it's partisan, sure. but that's not the problem: it's too light! i'll also grant that the book documents a two week stay by a non-specialist. that's not the problem either.

the problem: where's the background? rushdie is a expert in one thing; he's a great writer of fiction. and he should know that for three-dimensional characters, even in a travel book, the reader needs a clue on whose claims are suspect, who's not telling the whole truth (and which part are they omitting)? the good guys might
Sterling journalism mixed with poetic ruminations on the political climate of Nicaragua in 1986. Rushdie can take just about anything and turn it into a metaphor that gives his reader a sudden, profound insight into whatever it is he's expounding upon (also a highly apropos technique for a writer writing about Nicaragua, a country of poets). My favorite passage, however, is when he doesn't poeticize experience but rather recogizes the extreme "realness" of existence in the face of making history ...more
I really liked this book though naturally most of its thoughts and perspective is outdated. Salman Rushdie can make anything adventurous and poignant. "To live in the real world was to act without knowing the end. The act of living a real life differed, I mused, from the act of making a fictional one, too because you were stuck with your mistakes. No revisions. No second drafts."
Bob Keller
Rushdie's first non-fiction foray, it's an account of his three week 1986 trip to Nicaragua as a guest of the Sandanistas, during their war with the US backed Contras. This edition includes a 1994 prologue in which he admits to being naive about what he was told and what was real, but he still overall was a supporter. By then subsequent elections had thrown out most of the rebel leaders and the movement seemed to have fizzled out. He gives them credit for walking away when they lost the election ...more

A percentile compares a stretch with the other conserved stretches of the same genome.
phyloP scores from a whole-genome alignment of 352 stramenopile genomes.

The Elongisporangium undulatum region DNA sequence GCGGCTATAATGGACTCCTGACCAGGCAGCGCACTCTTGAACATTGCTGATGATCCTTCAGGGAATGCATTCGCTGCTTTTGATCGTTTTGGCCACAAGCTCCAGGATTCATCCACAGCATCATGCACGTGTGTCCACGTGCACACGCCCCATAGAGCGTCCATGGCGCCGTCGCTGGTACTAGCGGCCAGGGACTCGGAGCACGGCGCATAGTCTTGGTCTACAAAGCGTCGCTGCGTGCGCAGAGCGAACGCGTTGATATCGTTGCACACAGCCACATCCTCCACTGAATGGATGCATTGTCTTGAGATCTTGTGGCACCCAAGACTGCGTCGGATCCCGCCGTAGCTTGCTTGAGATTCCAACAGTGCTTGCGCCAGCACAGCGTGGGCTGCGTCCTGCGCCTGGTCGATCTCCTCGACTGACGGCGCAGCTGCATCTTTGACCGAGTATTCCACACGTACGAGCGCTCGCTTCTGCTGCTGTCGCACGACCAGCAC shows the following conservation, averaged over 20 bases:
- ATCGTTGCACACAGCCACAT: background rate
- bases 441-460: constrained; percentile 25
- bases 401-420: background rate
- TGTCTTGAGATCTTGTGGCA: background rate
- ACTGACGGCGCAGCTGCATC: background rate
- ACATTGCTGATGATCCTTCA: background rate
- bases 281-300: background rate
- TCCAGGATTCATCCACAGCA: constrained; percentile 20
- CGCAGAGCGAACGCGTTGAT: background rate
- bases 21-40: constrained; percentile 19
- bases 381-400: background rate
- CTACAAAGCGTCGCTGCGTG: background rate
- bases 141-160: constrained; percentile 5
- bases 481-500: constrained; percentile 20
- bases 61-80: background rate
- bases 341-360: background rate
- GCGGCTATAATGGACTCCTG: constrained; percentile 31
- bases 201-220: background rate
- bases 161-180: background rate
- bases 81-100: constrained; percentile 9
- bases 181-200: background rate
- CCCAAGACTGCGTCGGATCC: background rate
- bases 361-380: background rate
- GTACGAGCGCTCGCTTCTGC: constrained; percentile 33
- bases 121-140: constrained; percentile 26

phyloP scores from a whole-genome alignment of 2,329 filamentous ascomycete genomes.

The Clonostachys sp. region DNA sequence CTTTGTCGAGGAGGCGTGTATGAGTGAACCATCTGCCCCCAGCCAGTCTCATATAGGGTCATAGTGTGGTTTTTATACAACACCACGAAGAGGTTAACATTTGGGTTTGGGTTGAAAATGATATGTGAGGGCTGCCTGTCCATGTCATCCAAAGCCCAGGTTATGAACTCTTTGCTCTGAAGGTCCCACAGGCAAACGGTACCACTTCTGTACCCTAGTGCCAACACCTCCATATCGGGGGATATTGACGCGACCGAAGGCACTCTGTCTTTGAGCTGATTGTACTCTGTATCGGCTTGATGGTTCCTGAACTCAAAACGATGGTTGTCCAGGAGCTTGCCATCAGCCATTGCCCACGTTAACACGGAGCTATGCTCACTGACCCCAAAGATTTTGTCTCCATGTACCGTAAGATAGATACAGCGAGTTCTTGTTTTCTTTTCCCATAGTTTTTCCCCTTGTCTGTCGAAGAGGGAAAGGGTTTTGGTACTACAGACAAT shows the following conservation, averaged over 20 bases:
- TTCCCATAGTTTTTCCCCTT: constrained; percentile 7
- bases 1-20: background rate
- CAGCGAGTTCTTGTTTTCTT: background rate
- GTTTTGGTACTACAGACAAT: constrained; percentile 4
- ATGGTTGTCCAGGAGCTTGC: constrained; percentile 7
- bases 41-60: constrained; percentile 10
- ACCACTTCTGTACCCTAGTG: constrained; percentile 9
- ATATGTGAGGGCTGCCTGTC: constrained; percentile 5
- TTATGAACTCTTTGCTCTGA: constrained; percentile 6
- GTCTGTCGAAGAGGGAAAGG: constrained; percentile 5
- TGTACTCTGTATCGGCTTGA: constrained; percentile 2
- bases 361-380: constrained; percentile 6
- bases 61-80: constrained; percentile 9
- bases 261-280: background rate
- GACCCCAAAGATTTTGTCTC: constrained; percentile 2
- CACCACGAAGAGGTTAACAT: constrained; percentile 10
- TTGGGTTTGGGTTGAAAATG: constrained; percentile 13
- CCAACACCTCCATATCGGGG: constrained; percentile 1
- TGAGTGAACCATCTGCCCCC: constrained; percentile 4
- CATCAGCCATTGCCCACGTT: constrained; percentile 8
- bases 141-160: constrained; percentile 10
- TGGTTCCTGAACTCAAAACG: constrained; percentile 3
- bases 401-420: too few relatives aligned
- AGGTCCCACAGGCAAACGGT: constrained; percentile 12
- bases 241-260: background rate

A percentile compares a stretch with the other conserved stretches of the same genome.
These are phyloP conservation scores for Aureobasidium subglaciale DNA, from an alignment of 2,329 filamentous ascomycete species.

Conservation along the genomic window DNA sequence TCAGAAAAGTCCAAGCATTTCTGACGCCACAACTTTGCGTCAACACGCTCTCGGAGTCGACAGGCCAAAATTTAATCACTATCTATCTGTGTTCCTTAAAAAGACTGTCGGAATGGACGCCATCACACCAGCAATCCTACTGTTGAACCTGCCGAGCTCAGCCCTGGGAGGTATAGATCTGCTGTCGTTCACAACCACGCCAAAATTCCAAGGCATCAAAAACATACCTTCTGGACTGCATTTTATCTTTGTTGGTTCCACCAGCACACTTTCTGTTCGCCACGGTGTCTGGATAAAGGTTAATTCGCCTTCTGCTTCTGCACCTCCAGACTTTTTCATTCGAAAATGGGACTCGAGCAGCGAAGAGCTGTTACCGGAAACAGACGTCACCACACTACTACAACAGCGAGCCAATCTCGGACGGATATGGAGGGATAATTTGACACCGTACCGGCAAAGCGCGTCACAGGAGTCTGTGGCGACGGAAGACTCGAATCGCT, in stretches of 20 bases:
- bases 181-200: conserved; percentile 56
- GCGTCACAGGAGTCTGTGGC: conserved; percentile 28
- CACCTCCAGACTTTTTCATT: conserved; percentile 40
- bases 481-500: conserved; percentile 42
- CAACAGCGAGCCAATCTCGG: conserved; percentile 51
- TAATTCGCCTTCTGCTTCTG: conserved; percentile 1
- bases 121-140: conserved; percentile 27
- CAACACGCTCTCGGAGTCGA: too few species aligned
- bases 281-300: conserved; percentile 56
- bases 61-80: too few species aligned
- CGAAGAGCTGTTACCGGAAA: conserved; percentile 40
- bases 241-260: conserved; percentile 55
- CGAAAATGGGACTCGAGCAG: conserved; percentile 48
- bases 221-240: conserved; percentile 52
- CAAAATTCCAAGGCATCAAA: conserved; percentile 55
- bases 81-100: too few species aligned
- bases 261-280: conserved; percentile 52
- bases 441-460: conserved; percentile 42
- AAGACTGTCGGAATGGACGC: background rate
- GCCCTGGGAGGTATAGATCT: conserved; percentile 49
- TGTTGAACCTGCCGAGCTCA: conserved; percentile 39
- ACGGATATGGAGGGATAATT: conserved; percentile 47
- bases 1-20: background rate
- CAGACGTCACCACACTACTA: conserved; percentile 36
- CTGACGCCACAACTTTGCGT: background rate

Patrick McCoy
The Jaguar's Smile (1987) is Salman Rushdie’s first nonfiction book about his visit to Nicaragua in the heat of the battle communist Sandinistas versus the US government backed Contras. It is a curious book since it reads like a personal essay that exposes Rushdie’s political leanings, literary tastes and discoveries made in Nicaragua, as well as part travelogue. Rushdie is sympathetic to the cause, but also cautious and skeptical and he doesn’t swallow everything that is told or shown to him. B ...more
"To visit Nicaragua was to be shown that the world was not television, or history, or fiction. The world was real, and this was its actual, unmediated reality."

This book meant a lot to me because of the time I spent in Nicaragua. For someone less affected by the country, it might not be as good. Still, I thought it was generally well-written and presented a little-heard but much-needed perspective on the Sandinista government in the 1980s. In light of subsequent developments (especially Ortega's
The access allowed Rushdie because of his success as a writer is incredible. In three weeks time, he records the perspectives of many of the major players shaping Nicaragua during the '80s. If you want to focus in on the Nicaraguan summer of 1986, this snapshot is for you.
Great brief explanation of US meddling in Nicaragua, and impressions of a Nicaraguan government post-revolution struggling to make its own way. Good snapshot of the country in the 80s, and a perspective that most of us who grew up in the US won't have heard.
Background for an upcoming trip to Nicaragua. I've been before and spoken with young people there but have never been very knowledgeable about the political situation. Particularly the attitude towards the US. This book offers Rushdie's observations during a journey there in the 1980's. I found it very helpful.
Raúl Sánchez
En el Rushdie rush, este libro lo devoré, practicamente. Una visita a Nicaragüa, Daniel Ortega, la Contra, etc. Vemos al Rushdie más ingenuo politicamente hablando, no por lo que demostraria la historia respecto a Ortega, sino porque realmente sus observaciones son ingenuas. Sin embargo, comparto mucha de su ingenuidad. Creo en que un pueblo tiene derecho a autogobernarse, creo que Vargas Llosa apoya gobiernos de derecha en nombre de la democracia, pero no de izquierda (aunque intente hacernos c ...more